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NCR to Buy Retalix for About $650 Million, Gaining Software

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Nov. 28 (Bloomberg) -- NCR Corp., a supplier of automated-teller machines and payment systems, agreed to buy Retalix Ltd. for about $650 million, gaining software and services used in supermarkets.

Retalix investors will receive $30 a share in cash, Duluth, Georgia-based NCR said today in a statement. That’s 37 percent more than Retalix’s closing price of $21.90 yesterday. Shares had risen 35 percent today on reports of the sale.

Software from Retalix, used in more than 70,000 retail locations in more than 50 countries, will help the U.S. company expand the tools it offers corporate customers in industries such as finance, travel and hospitality, NCR said. It will also provide a mix of higher-margin software and services that can help NCR diversify beyond its roots in hardware.

“It seems like a good strategic fit,” Gil Luria, an analyst at Wedbush Securities Inc., said in an interview. “It makes strategic sense, but they pay dearly for it.”

The purchase price equals 17 times Retalix’s 2013 earnings, excluding certain costs and before interest, taxes, depreciation and amortization, according to an NCR investor presentation. NCR expects the acquisition to help it reduce costs, on a pretax basis, by $5 million to $10 million in 2013.

The deal will help NCR reduce annual expenses by $20 million to $25 million over three years, the company said. While the company also expects revenue benefits, it won’t make a specific projection, NCR Chief Executive Officer Bill Nuti said on a conference call with investors. The acquisition could provide access to a market valued at $10 billion, he said.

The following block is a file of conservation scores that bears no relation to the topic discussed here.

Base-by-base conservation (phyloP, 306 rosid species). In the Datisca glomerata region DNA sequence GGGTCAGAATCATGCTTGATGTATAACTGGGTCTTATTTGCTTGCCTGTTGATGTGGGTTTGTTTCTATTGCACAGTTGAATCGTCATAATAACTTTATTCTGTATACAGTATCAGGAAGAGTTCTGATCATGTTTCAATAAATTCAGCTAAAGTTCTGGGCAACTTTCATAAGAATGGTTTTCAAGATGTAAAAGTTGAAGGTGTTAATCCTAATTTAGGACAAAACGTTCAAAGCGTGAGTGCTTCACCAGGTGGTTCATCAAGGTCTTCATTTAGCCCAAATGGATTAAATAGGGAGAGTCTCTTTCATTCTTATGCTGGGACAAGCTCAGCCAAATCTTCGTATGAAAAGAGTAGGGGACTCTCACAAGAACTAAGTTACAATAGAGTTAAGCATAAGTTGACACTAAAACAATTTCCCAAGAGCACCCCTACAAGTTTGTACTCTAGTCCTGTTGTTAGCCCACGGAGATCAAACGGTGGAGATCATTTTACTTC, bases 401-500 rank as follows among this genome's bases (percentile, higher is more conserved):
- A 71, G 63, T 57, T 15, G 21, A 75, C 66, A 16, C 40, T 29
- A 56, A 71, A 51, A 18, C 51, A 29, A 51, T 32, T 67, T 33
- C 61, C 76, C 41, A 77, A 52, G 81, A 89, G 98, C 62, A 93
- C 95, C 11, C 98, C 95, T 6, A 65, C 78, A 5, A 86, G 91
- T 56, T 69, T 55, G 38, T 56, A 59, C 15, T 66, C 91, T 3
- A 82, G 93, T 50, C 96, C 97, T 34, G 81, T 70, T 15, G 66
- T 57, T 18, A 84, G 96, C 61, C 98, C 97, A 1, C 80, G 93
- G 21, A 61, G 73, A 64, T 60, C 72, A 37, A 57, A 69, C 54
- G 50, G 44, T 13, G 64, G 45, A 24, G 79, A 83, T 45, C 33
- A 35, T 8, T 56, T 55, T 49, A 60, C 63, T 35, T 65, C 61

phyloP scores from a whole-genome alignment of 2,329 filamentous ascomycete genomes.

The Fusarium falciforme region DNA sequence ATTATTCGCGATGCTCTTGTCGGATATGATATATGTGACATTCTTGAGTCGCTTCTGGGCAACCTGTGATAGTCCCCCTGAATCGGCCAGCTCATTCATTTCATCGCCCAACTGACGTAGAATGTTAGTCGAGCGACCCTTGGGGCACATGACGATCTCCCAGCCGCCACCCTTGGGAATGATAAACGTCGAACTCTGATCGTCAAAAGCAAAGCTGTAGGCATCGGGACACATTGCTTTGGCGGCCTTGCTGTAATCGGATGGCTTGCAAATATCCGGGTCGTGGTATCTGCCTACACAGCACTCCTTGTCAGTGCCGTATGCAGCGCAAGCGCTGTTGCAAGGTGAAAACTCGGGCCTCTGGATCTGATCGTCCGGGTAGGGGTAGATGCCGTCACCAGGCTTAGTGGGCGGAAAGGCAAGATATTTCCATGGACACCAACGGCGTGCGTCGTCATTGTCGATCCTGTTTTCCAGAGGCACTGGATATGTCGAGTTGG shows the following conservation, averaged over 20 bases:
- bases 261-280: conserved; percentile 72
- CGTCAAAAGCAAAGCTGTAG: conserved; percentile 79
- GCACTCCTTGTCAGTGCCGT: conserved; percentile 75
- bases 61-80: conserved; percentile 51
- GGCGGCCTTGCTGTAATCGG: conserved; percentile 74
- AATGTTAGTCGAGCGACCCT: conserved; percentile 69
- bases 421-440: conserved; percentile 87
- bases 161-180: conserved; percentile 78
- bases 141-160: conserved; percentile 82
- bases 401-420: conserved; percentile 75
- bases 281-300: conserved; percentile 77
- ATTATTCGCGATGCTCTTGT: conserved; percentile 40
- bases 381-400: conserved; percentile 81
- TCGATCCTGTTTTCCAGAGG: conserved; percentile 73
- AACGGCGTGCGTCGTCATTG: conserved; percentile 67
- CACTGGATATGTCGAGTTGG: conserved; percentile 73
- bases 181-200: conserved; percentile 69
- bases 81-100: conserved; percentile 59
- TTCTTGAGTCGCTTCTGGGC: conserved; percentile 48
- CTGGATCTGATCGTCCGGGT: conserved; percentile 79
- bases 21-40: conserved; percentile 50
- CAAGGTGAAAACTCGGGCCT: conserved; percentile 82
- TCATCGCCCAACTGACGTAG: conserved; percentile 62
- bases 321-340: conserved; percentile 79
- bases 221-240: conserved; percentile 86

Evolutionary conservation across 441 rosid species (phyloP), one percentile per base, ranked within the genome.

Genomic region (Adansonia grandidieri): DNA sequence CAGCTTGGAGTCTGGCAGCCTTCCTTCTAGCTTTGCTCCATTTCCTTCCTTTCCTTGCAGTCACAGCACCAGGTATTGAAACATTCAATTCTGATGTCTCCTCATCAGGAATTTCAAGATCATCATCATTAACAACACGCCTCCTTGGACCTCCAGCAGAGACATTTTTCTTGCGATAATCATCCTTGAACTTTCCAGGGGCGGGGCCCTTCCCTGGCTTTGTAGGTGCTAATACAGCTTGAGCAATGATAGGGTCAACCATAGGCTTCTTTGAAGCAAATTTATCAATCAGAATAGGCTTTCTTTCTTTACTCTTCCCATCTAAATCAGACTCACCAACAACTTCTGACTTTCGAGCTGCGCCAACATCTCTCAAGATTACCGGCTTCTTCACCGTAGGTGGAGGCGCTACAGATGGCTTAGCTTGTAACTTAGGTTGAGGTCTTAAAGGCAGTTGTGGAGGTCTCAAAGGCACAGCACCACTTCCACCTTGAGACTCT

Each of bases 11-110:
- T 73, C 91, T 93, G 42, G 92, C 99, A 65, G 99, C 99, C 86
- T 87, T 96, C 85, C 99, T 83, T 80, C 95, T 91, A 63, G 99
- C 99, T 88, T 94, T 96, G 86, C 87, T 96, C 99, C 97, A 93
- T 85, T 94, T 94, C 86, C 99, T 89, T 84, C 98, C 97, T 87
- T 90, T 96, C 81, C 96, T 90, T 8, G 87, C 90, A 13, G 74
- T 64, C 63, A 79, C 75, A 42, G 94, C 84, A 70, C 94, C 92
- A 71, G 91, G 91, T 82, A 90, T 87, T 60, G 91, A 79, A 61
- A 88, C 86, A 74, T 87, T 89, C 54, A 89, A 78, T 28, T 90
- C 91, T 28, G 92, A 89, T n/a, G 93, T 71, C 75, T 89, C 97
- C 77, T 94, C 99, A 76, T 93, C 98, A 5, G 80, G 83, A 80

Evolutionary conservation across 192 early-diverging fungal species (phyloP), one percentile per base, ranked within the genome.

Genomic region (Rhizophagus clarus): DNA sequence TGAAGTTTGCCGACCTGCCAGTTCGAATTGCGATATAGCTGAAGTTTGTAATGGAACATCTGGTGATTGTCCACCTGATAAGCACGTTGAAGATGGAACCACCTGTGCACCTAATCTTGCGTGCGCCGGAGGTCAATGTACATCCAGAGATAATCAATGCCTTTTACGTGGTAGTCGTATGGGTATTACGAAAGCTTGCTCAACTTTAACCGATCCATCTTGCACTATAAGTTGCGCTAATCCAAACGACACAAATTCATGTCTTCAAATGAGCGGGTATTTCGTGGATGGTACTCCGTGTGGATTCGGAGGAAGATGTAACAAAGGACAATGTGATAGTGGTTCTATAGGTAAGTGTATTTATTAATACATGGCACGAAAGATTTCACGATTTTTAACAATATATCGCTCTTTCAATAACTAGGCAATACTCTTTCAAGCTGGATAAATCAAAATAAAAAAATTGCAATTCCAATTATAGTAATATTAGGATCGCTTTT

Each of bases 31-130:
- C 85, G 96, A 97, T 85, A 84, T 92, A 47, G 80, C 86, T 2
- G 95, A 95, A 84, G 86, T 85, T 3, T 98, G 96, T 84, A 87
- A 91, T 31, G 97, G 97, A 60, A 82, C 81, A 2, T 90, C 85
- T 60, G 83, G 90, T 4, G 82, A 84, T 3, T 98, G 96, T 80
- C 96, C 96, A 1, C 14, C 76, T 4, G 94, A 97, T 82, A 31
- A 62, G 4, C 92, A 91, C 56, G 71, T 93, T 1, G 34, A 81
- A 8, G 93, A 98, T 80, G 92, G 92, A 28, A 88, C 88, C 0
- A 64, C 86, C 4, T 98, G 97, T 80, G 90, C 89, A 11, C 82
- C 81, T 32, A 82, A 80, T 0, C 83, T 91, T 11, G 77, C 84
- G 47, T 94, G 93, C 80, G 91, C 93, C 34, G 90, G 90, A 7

‘Growth Plank’

“It’s an absolute growth plank for us,” Nuti said during the call. “This acquisition strongly supports our goal of having a $1 billion business just in software.”

NCR had declined less than 1 percent to $23.75 in New York trading before the deal was announced.

NCR agreed last year to acquire Radiant Systems Inc., a maker of customer-service sales equipment and software, for $1.2 billion, adding products for restaurants and entertainment venues.

The Retalix transaction will be financed through a combination of cash and debt, and is expected to close in the first quarter of 2013, NCR said. Retalix specializes in software and services for supermarkets, convenience stores, gas stations, pharmacies and department stores.

JPMorgan Chase & Co. advised NCR, and Jefferies & Co. gave financial guidance to Retalix.

To contact the reporters on this story: Lisa Rapaport in New York at lrapaport1@bloomberg.net; Olga Kharif in Portland at okharif@bloomberg.net

To contact the editor responsible for this story: Tom Giles at tgiles5@bloomberg.net

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